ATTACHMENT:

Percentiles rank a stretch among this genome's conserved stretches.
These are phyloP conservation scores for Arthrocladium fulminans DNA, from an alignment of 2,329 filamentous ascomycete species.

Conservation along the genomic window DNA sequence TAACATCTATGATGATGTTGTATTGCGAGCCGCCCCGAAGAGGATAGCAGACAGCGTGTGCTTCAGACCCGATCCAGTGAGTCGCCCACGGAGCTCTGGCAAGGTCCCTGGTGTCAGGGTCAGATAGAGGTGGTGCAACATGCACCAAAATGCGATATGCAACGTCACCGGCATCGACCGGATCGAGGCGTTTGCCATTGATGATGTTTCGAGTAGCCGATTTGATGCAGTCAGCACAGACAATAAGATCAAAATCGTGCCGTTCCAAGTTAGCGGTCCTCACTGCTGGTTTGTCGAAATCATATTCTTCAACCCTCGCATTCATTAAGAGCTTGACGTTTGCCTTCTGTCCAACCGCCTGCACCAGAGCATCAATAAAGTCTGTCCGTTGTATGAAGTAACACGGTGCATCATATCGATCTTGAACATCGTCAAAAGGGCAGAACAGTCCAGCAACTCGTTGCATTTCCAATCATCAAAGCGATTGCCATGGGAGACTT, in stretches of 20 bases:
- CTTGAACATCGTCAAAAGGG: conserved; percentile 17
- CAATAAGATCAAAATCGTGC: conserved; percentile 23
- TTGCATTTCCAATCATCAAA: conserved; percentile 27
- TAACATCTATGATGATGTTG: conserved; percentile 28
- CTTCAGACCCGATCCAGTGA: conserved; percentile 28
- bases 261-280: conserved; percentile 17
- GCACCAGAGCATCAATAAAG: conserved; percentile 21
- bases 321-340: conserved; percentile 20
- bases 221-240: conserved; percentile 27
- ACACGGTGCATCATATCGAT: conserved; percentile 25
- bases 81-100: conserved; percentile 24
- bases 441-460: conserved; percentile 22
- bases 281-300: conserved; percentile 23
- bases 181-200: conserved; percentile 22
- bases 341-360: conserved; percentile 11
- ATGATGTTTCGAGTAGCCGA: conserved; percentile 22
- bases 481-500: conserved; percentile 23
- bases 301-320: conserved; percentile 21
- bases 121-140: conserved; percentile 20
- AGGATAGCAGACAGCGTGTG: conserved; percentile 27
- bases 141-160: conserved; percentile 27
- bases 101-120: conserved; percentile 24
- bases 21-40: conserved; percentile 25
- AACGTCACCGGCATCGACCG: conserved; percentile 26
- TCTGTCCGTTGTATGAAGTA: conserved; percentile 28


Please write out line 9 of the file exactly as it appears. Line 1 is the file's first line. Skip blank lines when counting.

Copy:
- bases 261-280: conserved; percentile 17